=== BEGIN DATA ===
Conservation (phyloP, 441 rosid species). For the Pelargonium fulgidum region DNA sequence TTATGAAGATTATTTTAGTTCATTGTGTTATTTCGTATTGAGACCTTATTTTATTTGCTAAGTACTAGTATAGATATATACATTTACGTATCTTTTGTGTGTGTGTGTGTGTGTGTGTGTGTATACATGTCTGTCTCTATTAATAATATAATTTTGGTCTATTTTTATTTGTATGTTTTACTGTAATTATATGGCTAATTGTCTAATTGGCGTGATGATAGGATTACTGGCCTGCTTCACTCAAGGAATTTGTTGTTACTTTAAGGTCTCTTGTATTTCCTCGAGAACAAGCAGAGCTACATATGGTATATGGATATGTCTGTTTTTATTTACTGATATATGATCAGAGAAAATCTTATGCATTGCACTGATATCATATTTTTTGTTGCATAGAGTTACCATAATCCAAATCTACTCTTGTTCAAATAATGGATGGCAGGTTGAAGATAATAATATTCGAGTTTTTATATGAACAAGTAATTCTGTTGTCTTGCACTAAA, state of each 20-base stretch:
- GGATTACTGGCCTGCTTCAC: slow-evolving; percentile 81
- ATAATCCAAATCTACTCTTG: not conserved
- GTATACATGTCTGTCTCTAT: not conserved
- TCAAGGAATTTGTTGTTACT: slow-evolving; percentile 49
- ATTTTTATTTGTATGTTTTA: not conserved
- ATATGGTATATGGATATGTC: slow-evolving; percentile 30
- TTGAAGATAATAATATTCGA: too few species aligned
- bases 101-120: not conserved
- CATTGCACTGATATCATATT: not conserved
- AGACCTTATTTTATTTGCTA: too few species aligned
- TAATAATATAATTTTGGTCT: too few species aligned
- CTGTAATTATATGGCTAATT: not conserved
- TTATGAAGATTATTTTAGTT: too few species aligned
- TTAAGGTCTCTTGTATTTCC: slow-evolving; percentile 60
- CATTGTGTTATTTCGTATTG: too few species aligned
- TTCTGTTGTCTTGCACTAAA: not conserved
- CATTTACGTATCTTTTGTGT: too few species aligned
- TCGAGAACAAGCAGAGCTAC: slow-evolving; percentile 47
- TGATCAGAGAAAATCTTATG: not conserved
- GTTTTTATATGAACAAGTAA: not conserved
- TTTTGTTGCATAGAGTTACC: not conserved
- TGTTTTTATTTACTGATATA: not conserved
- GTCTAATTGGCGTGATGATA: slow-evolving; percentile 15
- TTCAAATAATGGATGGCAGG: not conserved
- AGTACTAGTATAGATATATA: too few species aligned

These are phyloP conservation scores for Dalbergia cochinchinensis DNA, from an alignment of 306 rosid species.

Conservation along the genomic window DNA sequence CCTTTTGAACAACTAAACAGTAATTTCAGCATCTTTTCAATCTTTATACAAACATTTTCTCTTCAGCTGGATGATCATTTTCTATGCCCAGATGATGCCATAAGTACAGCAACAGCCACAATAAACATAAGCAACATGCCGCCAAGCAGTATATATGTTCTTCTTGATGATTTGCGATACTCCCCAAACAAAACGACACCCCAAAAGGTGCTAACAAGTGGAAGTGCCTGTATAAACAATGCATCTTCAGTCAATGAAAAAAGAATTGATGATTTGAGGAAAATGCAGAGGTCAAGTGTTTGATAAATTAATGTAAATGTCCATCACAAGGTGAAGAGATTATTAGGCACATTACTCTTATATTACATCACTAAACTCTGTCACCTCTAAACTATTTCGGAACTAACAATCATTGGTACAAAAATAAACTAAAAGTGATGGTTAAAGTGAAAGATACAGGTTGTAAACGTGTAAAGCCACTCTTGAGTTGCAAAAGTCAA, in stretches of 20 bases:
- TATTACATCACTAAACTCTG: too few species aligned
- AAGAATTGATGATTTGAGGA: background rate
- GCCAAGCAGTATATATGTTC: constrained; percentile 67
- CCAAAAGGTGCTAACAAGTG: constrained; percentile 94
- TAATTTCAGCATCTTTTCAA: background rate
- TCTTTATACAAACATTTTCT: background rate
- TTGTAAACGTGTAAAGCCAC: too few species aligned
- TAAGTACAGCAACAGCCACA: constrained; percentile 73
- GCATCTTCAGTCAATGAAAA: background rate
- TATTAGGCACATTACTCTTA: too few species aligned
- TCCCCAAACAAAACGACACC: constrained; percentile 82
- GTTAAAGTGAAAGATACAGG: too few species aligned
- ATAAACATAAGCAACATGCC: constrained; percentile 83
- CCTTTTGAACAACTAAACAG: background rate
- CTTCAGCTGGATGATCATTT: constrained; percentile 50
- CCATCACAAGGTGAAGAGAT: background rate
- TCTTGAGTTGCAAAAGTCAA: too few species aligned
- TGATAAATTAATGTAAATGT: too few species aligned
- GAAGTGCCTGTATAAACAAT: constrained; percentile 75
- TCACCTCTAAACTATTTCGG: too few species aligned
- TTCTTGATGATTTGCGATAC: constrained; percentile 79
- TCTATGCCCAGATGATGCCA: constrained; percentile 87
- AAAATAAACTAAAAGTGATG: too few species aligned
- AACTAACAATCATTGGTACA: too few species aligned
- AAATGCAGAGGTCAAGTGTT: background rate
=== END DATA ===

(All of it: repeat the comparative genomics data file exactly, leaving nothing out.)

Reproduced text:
Conservation (phyloP, 441 rosid species). For the Pelargonium fulgidum region DNA sequence TTATGAAGATTATTTTAGTTCATTGTGTTATTTCGTATTGAGACCTTATTTTATTTGCTAAGTACTAGTATAGATATATACATTTACGTATCTTTTGTGTGTGTGTGTGTGTGTGTGTGTGTATACATGTCTGTCTCTATTAATAATATAATTTTGGTCTATTTTTATTTGTATGTTTTACTGTAATTATATGGCTAATTGTCTAATTGGCGTGATGATAGGATTACTGGCCTGCTTCACTCAAGGAATTTGTTGTTACTTTAAGGTCTCTTGTATTTCCTCGAGAACAAGCAGAGCTACATATGGTATATGGATATGTCTGTTTTTATTTACTGATATATGATCAGAGAAAATCTTATGCATTGCACTGATATCATATTTTTTGTTGCATAGAGTTACCATAATCCAAATCTACTCTTGTTCAAATAATGGATGGCAGGTTGAAGATAATAATATTCGAGTTTTTATATGAACAAGTAATTCTGTTGTCTTGCACTAAA, state of each 20-base stretch:
- GGATTACTGGCCTGCTTCAC: slow-evolving; percentile 81
- ATAATCCAAATCTACTCTTG: not conserved
- GTATACATGTCTGTCTCTAT: not conserved
- TCAAGGAATTTGTTGTTACT: slow-evolving; percentile 49
- ATTTTTATTTGTATGTTTTA: not conserved
- ATATGGTATATGGATATGTC: slow-evolving; percentile 30
- TTGAAGATAATAATATTCGA: too few species aligned
- bases 101-120: not conserved
- CATTGCACTGATATCATATT: not conserved
- AGACCTTATTTTATTTGCTA: too few species aligned
- TAATAATATAATTTTGGTCT: too few species aligned
- CTGTAATTATATGGCTAATT: not conserved
- TTATGAAGATTATTTTAGTT: too few species aligned
- TTAAGGTCTCTTGTATTTCC: slow-evolving; percentile 60
- CATTGTGTTATTTCGTATTG: too few species aligned
- TTCTGTTGTCTTGCACTAAA: not conserved
- CATTTACGTATCTTTTGTGT: too few species aligned
- TCGAGAACAAGCAGAGCTAC: slow-evolving; percentile 47
- TGATCAGAGAAAATCTTATG: not conserved
- GTTTTTATATGAACAAGTAA: not conserved
- TTTTGTTGCATAGAGTTACC: not conserved
- TGTTTTTATTTACTGATATA: not conserved
- GTCTAATTGGCGTGATGATA: slow-evolving; percentile 15
- TTCAAATAATGGATGGCAGG: not conserved
- AGTACTAGTATAGATATATA: too few species aligned

These are phyloP conservation scores for Dalbergia cochinchinensis DNA, from an alignment of 306 rosid species.

Conservation along the genomic window DNA sequence CCTTTTGAACAACTAAACAGTAATTTCAGCATCTTTTCAATCTTTATACAAACATTTTCTCTTCAGCTGGATGATCATTTTCTATGCCCAGATGATGCCATAAGTACAGCAACAGCCACAATAAACATAAGCAACATGCCGCCAAGCAGTATATATGTTCTTCTTGATGATTTGCGATACTCCCCAAACAAAACGACACCCCAAAAGGTGCTAACAAGTGGAAGTGCCTGTATAAACAATGCATCTTCAGTCAATGAAAAAAGAATTGATGATTTGAGGAAAATGCAGAGGTCAAGTGTTTGATAAATTAATGTAAATGTCCATCACAAGGTGAAGAGATTATTAGGCACATTACTCTTATATTACATCACTAAACTCTGTCACCTCTAAACTATTTCGGAACTAACAATCATTGGTACAAAAATAAACTAAAAGTGATGGTTAAAGTGAAAGATACAGGTTGTAAACGTGTAAAGCCACTCTTGAGTTGCAAAAGTCAA, in stretches of 20 bases:
- TATTACATCACTAAACTCTG: too few species aligned
- AAGAATTGATGATTTGAGGA: background rate
- GCCAAGCAGTATATATGTTC: constrained; percentile 67
- CCAAAAGGTGCTAACAAGTG: constrained; percentile 94
- TAATTTCAGCATCTTTTCAA: background rate
- TCTTTATACAAACATTTTCT: background rate
- TTGTAAACGTGTAAAGCCAC: too few species aligned
- TAAGTACAGCAACAGCCACA: constrained; percentile 73
- GCATCTTCAGTCAATGAAAA: background rate
- TATTAGGCACATTACTCTTA: too few species aligned
- TCCCCAAACAAAACGACACC: constrained; percentile 82
- GTTAAAGTGAAAGATACAGG: too few species aligned
- ATAAACATAAGCAACATGCC: constrained; percentile 83
- CCTTTTGAACAACTAAACAG: background rate
- CTTCAGCTGGATGATCATTT: constrained; percentile 50
- CCATCACAAGGTGAAGAGAT: background rate
- TCTTGAGTTGCAAAAGTCAA: too few species aligned
- TGATAAATTAATGTAAATGT: too few species aligned
- GAAGTGCCTGTATAAACAAT: constrained; percentile 75
- TCACCTCTAAACTATTTCGG: too few species aligned
- TTCTTGATGATTTGCGATAC: constrained; percentile 79
- TCTATGCCCAGATGATGCCA: constrained; percentile 87
- AAAATAAACTAAAAGTGATG: too few species aligned
- AACTAACAATCATTGGTACA: too few species aligned
- AAATGCAGAGGTCAAGTGTT: background rate